Brynja Kohler

Understanding Sub-Dominant/Cryptic Peptides and Determinant Spreading in Autoimmunity

Brynja Kohler
Jorge Carneiro

We came up with a simple model of how an immune response might turn autoreactive in order to illustrate and better understand this dynamical system. In the model, pathogenic peptides are displayed on the class II MHC molecules of professional APCs, initiating an immune response. The population of the CD4+ T cell clones specific for the displayed pathogen (driver clones, D) replicate and become active depending on the amount of pathogen in the system. Both Th1 and Th2 type cells respond, however, active Th1 type cells, in particular, lead to increased inflammation which influences the display of sub-dominant or previously cryptic self peptides on the APCs. An autoreactive Th1 type cell that is specific for such a self determinant would also contribute to the overall inflammation in the system. With this very simple system we could make some illustrative simulations by changing a single parameter in the model. We ran the test of having a constant level of pathogen for some time, and then setting the pathogen to zero, as if it were suddenly eliminated. We could observe how this would lead to autoimmunity or not based on the parameter which represents the sensitivity of the process of displaying self determinants to the inflammation level. If the inflammation doesn't cause enough self determinant to be displayed, the autoreactive cells won't proliferate enough to initiate an autoimmune disease. However once a threshhold of autoimmune cells are generated the autoreactive cells could take over.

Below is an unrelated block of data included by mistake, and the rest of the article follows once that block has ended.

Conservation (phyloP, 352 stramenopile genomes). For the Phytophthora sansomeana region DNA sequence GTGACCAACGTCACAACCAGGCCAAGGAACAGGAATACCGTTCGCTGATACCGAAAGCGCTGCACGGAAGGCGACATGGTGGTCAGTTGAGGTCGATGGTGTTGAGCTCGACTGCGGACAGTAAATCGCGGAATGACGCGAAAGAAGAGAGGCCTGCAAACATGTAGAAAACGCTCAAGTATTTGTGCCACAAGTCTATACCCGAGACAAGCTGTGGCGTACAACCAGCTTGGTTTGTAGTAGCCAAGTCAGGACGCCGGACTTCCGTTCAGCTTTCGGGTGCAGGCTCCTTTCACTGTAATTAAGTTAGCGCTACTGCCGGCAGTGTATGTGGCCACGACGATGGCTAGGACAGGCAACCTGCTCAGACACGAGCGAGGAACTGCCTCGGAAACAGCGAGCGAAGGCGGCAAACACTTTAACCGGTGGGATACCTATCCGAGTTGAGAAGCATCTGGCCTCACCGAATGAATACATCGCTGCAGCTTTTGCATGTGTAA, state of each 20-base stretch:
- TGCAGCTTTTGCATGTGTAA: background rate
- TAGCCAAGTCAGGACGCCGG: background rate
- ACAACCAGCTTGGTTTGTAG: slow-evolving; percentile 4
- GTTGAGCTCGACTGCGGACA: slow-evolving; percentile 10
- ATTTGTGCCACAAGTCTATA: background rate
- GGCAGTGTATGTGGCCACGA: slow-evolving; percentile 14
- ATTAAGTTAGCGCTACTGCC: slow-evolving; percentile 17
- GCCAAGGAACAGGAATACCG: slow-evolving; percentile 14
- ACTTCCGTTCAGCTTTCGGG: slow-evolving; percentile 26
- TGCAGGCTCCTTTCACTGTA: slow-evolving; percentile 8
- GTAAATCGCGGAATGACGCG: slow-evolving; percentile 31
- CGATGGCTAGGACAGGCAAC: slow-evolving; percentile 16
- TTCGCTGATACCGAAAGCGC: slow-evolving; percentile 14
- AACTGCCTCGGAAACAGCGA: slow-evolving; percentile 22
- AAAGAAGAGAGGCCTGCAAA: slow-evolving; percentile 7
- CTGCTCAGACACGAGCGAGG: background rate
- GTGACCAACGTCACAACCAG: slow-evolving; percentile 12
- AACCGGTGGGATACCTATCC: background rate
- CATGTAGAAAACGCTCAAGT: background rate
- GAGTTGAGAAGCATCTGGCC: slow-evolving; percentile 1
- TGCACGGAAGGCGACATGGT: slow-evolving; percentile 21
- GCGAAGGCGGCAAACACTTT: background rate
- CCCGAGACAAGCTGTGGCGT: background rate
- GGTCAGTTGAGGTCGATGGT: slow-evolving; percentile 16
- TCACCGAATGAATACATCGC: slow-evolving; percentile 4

We then began to modify the model to see what kind of behaviors could emerge when regulatory cells were also included which would down-regulate the Th1 cells that stimulate inflammation.

Figure 1
Figure 1

 

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